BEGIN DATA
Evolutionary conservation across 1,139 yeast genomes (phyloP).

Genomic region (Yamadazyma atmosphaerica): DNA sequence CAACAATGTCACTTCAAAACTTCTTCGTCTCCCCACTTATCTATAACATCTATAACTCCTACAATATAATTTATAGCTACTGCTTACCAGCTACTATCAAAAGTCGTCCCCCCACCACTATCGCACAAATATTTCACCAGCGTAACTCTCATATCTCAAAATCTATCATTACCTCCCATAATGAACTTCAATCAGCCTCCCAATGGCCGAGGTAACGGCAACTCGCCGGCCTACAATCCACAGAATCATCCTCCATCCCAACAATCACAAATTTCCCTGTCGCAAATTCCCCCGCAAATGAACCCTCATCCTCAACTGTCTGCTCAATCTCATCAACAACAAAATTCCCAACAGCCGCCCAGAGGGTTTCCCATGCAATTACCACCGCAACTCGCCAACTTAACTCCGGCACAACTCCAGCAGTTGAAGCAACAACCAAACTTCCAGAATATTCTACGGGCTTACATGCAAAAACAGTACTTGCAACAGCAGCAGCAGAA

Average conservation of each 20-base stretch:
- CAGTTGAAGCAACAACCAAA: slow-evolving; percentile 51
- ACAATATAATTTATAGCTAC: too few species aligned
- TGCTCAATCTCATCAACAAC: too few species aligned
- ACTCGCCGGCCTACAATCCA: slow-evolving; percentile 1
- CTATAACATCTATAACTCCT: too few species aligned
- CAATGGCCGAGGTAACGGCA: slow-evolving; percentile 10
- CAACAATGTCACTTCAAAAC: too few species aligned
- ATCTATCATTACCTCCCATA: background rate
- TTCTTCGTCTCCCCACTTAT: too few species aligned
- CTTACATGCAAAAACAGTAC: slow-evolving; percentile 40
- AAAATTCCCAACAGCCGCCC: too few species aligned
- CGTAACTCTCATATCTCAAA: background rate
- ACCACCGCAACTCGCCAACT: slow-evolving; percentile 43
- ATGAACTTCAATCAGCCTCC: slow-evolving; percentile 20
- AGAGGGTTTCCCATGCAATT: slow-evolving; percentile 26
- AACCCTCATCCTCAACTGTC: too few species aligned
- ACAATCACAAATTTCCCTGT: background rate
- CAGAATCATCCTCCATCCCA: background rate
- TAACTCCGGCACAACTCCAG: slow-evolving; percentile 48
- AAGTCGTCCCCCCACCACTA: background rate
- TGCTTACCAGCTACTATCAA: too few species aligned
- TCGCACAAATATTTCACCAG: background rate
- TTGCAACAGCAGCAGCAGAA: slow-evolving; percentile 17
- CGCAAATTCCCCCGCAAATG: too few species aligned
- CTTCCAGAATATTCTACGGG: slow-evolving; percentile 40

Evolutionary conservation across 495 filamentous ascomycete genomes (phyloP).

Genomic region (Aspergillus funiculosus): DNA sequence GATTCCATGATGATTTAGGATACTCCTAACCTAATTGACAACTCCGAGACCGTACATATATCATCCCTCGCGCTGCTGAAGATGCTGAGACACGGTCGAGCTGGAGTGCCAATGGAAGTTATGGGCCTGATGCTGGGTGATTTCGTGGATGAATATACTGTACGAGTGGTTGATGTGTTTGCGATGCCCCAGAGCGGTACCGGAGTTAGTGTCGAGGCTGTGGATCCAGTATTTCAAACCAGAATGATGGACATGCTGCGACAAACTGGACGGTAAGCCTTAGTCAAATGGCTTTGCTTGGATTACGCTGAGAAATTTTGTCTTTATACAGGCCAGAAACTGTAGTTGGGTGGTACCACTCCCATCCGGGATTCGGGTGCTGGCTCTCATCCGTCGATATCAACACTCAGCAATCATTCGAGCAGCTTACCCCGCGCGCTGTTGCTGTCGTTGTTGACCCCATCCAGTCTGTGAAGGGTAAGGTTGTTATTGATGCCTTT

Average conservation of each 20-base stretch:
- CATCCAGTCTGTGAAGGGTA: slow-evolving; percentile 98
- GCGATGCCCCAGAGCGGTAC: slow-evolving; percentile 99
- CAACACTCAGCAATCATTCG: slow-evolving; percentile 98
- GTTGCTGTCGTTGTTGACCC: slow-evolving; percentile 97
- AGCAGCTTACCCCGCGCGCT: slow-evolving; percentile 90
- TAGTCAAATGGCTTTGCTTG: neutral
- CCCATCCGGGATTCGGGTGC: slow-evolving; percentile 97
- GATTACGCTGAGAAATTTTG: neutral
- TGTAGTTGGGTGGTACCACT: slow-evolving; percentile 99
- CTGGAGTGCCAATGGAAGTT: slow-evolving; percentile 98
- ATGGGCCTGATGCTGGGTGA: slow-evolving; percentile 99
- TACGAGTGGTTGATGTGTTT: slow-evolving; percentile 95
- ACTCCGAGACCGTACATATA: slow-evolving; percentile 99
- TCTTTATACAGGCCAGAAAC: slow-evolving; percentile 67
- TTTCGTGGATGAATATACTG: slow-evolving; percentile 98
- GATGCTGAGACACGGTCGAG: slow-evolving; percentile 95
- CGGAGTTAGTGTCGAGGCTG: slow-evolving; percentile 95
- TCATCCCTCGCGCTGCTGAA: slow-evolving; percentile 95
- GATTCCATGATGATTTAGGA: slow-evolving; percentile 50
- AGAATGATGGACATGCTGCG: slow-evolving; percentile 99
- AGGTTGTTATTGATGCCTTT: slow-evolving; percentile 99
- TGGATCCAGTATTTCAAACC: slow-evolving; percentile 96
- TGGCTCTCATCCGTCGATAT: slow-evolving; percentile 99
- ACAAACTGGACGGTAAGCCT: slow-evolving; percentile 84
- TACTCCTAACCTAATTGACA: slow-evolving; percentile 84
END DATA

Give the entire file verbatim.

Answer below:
Evolutionary conservation across 1,139 yeast genomes (phyloP).

Genomic region (Yamadazyma atmosphaerica): DNA sequence CAACAATGTCACTTCAAAACTTCTTCGTCTCCCCACTTATCTATAACATCTATAACTCCTACAATATAATTTATAGCTACTGCTTACCAGCTACTATCAAAAGTCGTCCCCCCACCACTATCGCACAAATATTTCACCAGCGTAACTCTCATATCTCAAAATCTATCATTACCTCCCATAATGAACTTCAATCAGCCTCCCAATGGCCGAGGTAACGGCAACTCGCCGGCCTACAATCCACAGAATCATCCTCCATCCCAACAATCACAAATTTCCCTGTCGCAAATTCCCCCGCAAATGAACCCTCATCCTCAACTGTCTGCTCAATCTCATCAACAACAAAATTCCCAACAGCCGCCCAGAGGGTTTCCCATGCAATTACCACCGCAACTCGCCAACTTAACTCCGGCACAACTCCAGCAGTTGAAGCAACAACCAAACTTCCAGAATATTCTACGGGCTTACATGCAAAAACAGTACTTGCAACAGCAGCAGCAGAA

Average conservation of each 20-base stretch:
- CAGTTGAAGCAACAACCAAA: slow-evolving; percentile 51
- ACAATATAATTTATAGCTAC: too few species aligned
- TGCTCAATCTCATCAACAAC: too few species aligned
- ACTCGCCGGCCTACAATCCA: slow-evolving; percentile 1
- CTATAACATCTATAACTCCT: too few species aligned
- CAATGGCCGAGGTAACGGCA: slow-evolving; percentile 10
- CAACAATGTCACTTCAAAAC: too few species aligned
- ATCTATCATTACCTCCCATA: background rate
- TTCTTCGTCTCCCCACTTAT: too few species aligned
- CTTACATGCAAAAACAGTAC: slow-evolving; percentile 40
- AAAATTCCCAACAGCCGCCC: too few species aligned
- CGTAACTCTCATATCTCAAA: background rate
- ACCACCGCAACTCGCCAACT: slow-evolving; percentile 43
- ATGAACTTCAATCAGCCTCC: slow-evolving; percentile 20
- AGAGGGTTTCCCATGCAATT: slow-evolving; percentile 26
- AACCCTCATCCTCAACTGTC: too few species aligned
- ACAATCACAAATTTCCCTGT: background rate
- CAGAATCATCCTCCATCCCA: background rate
- TAACTCCGGCACAACTCCAG: slow-evolving; percentile 48
- AAGTCGTCCCCCCACCACTA: background rate
- TGCTTACCAGCTACTATCAA: too few species aligned
- TCGCACAAATATTTCACCAG: background rate
- TTGCAACAGCAGCAGCAGAA: slow-evolving; percentile 17
- CGCAAATTCCCCCGCAAATG: too few species aligned
- CTTCCAGAATATTCTACGGG: slow-evolving; percentile 40

Evolutionary conservation across 495 filamentous ascomycete genomes (phyloP).

Genomic region (Aspergillus funiculosus): DNA sequence GATTCCATGATGATTTAGGATACTCCTAACCTAATTGACAACTCCGAGACCGTACATATATCATCCCTCGCGCTGCTGAAGATGCTGAGACACGGTCGAGCTGGAGTGCCAATGGAAGTTATGGGCCTGATGCTGGGTGATTTCGTGGATGAATATACTGTACGAGTGGTTGATGTGTTTGCGATGCCCCAGAGCGGTACCGGAGTTAGTGTCGAGGCTGTGGATCCAGTATTTCAAACCAGAATGATGGACATGCTGCGACAAACTGGACGGTAAGCCTTAGTCAAATGGCTTTGCTTGGATTACGCTGAGAAATTTTGTCTTTATACAGGCCAGAAACTGTAGTTGGGTGGTACCACTCCCATCCGGGATTCGGGTGCTGGCTCTCATCCGTCGATATCAACACTCAGCAATCATTCGAGCAGCTTACCCCGCGCGCTGTTGCTGTCGTTGTTGACCCCATCCAGTCTGTGAAGGGTAAGGTTGTTATTGATGCCTTT

Average conservation of each 20-base stretch:
- CATCCAGTCTGTGAAGGGTA: slow-evolving; percentile 98
- GCGATGCCCCAGAGCGGTAC: slow-evolving; percentile 99
- CAACACTCAGCAATCATTCG: slow-evolving; percentile 98
- GTTGCTGTCGTTGTTGACCC: slow-evolving; percentile 97
- AGCAGCTTACCCCGCGCGCT: slow-evolving; percentile 90
- TAGTCAAATGGCTTTGCTTG: neutral
- CCCATCCGGGATTCGGGTGC: slow-evolving; percentile 97
- GATTACGCTGAGAAATTTTG: neutral
- TGTAGTTGGGTGGTACCACT: slow-evolving; percentile 99
- CTGGAGTGCCAATGGAAGTT: slow-evolving; percentile 98
- ATGGGCCTGATGCTGGGTGA: slow-evolving; percentile 99
- TACGAGTGGTTGATGTGTTT: slow-evolving; percentile 95
- ACTCCGAGACCGTACATATA: slow-evolving; percentile 99
- TCTTTATACAGGCCAGAAAC: slow-evolving; percentile 67
- TTTCGTGGATGAATATACTG: slow-evolving; percentile 98
- GATGCTGAGACACGGTCGAG: slow-evolving; percentile 95
- CGGAGTTAGTGTCGAGGCTG: slow-evolving; percentile 95
- TCATCCCTCGCGCTGCTGAA: slow-evolving; percentile 95
- GATTCCATGATGATTTAGGA: slow-evolving; percentile 50
- AGAATGATGGACATGCTGCG: slow-evolving; percentile 99
- AGGTTGTTATTGATGCCTTT: slow-evolving; percentile 99
- TGGATCCAGTATTTCAAACC: slow-evolving; percentile 96
- TGGCTCTCATCCGTCGATAT: slow-evolving; percentile 99
- ACAAACTGGACGGTAAGCCT: slow-evolving; percentile 84
- TACTCCTAACCTAATTGACA: slow-evolving; percentile 84